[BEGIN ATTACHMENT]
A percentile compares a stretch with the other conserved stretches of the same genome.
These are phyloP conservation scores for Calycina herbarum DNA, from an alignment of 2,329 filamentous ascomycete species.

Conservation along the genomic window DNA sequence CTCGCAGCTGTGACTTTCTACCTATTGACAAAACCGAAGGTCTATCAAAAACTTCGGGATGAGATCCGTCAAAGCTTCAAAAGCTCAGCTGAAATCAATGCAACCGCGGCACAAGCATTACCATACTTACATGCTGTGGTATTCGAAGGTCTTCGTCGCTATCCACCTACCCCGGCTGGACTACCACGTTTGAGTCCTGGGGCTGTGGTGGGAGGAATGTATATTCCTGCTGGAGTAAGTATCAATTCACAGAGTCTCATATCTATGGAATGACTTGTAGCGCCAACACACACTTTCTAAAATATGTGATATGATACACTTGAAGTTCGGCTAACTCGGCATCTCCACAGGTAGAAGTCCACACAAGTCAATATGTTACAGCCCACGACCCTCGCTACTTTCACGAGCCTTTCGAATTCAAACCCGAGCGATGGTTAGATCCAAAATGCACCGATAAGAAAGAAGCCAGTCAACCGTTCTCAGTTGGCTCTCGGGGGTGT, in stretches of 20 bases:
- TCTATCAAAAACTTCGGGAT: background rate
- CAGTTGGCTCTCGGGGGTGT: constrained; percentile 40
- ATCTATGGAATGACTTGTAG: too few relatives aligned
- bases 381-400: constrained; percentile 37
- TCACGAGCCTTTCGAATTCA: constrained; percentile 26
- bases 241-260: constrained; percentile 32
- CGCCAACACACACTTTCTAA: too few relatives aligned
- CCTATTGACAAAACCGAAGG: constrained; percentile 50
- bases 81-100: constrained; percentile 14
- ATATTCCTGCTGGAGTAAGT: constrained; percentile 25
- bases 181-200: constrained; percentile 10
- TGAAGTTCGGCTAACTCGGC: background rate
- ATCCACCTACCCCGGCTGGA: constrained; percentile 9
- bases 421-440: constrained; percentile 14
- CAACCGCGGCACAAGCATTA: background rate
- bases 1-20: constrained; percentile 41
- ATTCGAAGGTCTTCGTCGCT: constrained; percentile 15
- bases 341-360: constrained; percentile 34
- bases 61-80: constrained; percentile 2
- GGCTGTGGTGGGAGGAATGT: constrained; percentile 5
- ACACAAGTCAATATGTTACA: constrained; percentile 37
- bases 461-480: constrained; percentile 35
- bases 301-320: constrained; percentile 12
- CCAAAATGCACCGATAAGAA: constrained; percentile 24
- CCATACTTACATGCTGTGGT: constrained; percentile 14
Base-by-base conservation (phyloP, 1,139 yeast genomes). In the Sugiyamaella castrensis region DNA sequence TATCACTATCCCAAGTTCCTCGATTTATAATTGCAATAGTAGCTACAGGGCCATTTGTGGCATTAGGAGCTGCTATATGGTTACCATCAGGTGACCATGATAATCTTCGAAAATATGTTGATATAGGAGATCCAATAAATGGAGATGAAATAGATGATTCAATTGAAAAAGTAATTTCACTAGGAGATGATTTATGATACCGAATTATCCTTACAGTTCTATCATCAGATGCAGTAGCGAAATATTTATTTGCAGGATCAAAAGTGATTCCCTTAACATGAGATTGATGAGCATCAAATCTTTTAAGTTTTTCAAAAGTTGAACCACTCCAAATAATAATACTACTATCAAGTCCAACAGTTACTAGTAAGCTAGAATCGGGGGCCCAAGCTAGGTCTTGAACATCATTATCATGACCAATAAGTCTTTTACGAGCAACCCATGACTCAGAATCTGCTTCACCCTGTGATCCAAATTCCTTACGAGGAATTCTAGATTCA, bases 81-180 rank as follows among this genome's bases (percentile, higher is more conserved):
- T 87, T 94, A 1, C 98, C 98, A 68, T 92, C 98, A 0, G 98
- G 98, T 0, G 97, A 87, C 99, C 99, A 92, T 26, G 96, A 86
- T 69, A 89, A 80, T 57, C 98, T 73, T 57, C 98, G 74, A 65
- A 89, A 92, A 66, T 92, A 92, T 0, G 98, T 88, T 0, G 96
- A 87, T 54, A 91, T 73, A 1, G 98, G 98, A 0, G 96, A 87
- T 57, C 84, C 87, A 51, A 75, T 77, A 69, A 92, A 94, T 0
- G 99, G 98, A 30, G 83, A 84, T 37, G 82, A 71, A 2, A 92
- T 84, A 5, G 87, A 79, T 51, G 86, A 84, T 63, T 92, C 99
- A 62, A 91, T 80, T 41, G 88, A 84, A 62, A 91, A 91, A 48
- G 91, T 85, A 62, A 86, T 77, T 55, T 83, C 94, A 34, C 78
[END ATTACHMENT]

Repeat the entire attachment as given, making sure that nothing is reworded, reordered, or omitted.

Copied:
A percentile compares a stretch with the other conserved stretches of the same genome.
These are phyloP conservation scores for Calycina herbarum DNA, from an alignment of 2,329 filamentous ascomycete species.

Conservation along the genomic window DNA sequence CTCGCAGCTGTGACTTTCTACCTATTGACAAAACCGAAGGTCTATCAAAAACTTCGGGATGAGATCCGTCAAAGCTTCAAAAGCTCAGCTGAAATCAATGCAACCGCGGCACAAGCATTACCATACTTACATGCTGTGGTATTCGAAGGTCTTCGTCGCTATCCACCTACCCCGGCTGGACTACCACGTTTGAGTCCTGGGGCTGTGGTGGGAGGAATGTATATTCCTGCTGGAGTAAGTATCAATTCACAGAGTCTCATATCTATGGAATGACTTGTAGCGCCAACACACACTTTCTAAAATATGTGATATGATACACTTGAAGTTCGGCTAACTCGGCATCTCCACAGGTAGAAGTCCACACAAGTCAATATGTTACAGCCCACGACCCTCGCTACTTTCACGAGCCTTTCGAATTCAAACCCGAGCGATGGTTAGATCCAAAATGCACCGATAAGAAAGAAGCCAGTCAACCGTTCTCAGTTGGCTCTCGGGGGTGT, in stretches of 20 bases:
- TCTATCAAAAACTTCGGGAT: background rate
- CAGTTGGCTCTCGGGGGTGT: constrained; percentile 40
- ATCTATGGAATGACTTGTAG: too few relatives aligned
- bases 381-400: constrained; percentile 37
- TCACGAGCCTTTCGAATTCA: constrained; percentile 26
- bases 241-260: constrained; percentile 32
- CGCCAACACACACTTTCTAA: too few relatives aligned
- CCTATTGACAAAACCGAAGG: constrained; percentile 50
- bases 81-100: constrained; percentile 14
- ATATTCCTGCTGGAGTAAGT: constrained; percentile 25
- bases 181-200: constrained; percentile 10
- TGAAGTTCGGCTAACTCGGC: background rate
- ATCCACCTACCCCGGCTGGA: constrained; percentile 9
- bases 421-440: constrained; percentile 14
- CAACCGCGGCACAAGCATTA: background rate
- bases 1-20: constrained; percentile 41
- ATTCGAAGGTCTTCGTCGCT: constrained; percentile 15
- bases 341-360: constrained; percentile 34
- bases 61-80: constrained; percentile 2
- GGCTGTGGTGGGAGGAATGT: constrained; percentile 5
- ACACAAGTCAATATGTTACA: constrained; percentile 37
- bases 461-480: constrained; percentile 35
- bases 301-320: constrained; percentile 12
- CCAAAATGCACCGATAAGAA: constrained; percentile 24
- CCATACTTACATGCTGTGGT: constrained; percentile 14
Base-by-base conservation (phyloP, 1,139 yeast genomes). In the Sugiyamaella castrensis region DNA sequence TATCACTATCCCAAGTTCCTCGATTTATAATTGCAATAGTAGCTACAGGGCCATTTGTGGCATTAGGAGCTGCTATATGGTTACCATCAGGTGACCATGATAATCTTCGAAAATATGTTGATATAGGAGATCCAATAAATGGAGATGAAATAGATGATTCAATTGAAAAAGTAATTTCACTAGGAGATGATTTATGATACCGAATTATCCTTACAGTTCTATCATCAGATGCAGTAGCGAAATATTTATTTGCAGGATCAAAAGTGATTCCCTTAACATGAGATTGATGAGCATCAAATCTTTTAAGTTTTTCAAAAGTTGAACCACTCCAAATAATAATACTACTATCAAGTCCAACAGTTACTAGTAAGCTAGAATCGGGGGCCCAAGCTAGGTCTTGAACATCATTATCATGACCAATAAGTCTTTTACGAGCAACCCATGACTCAGAATCTGCTTCACCCTGTGATCCAAATTCCTTACGAGGAATTCTAGATTCA, bases 81-180 rank as follows among this genome's bases (percentile, higher is more conserved):
- T 87, T 94, A 1, C 98, C 98, A 68, T 92, C 98, A 0, G 98
- G 98, T 0, G 97, A 87, C 99, C 99, A 92, T 26, G 96, A 86
- T 69, A 89, A 80, T 57, C 98, T 73, T 57, C 98, G 74, A 65
- A 89, A 92, A 66, T 92, A 92, T 0, G 98, T 88, T 0, G 96
- A 87, T 54, A 91, T 73, A 1, G 98, G 98, A 0, G 96, A 87
- T 57, C 84, C 87, A 51, A 75, T 77, A 69, A 92, A 94, T 0
- G 99, G 98, A 30, G 83, A 84, T 37, G 82, A 71, A 2, A 92
- T 84, A 5, G 87, A 79, T 51, G 86, A 84, T 63, T 92, C 99
- A 62, A 91, T 80, T 41, G 88, A 84, A 62, A 91, A 91, A 48
- G 91, T 85, A 62, A 86, T 77, T 55, T 83, C 94, A 34, C 78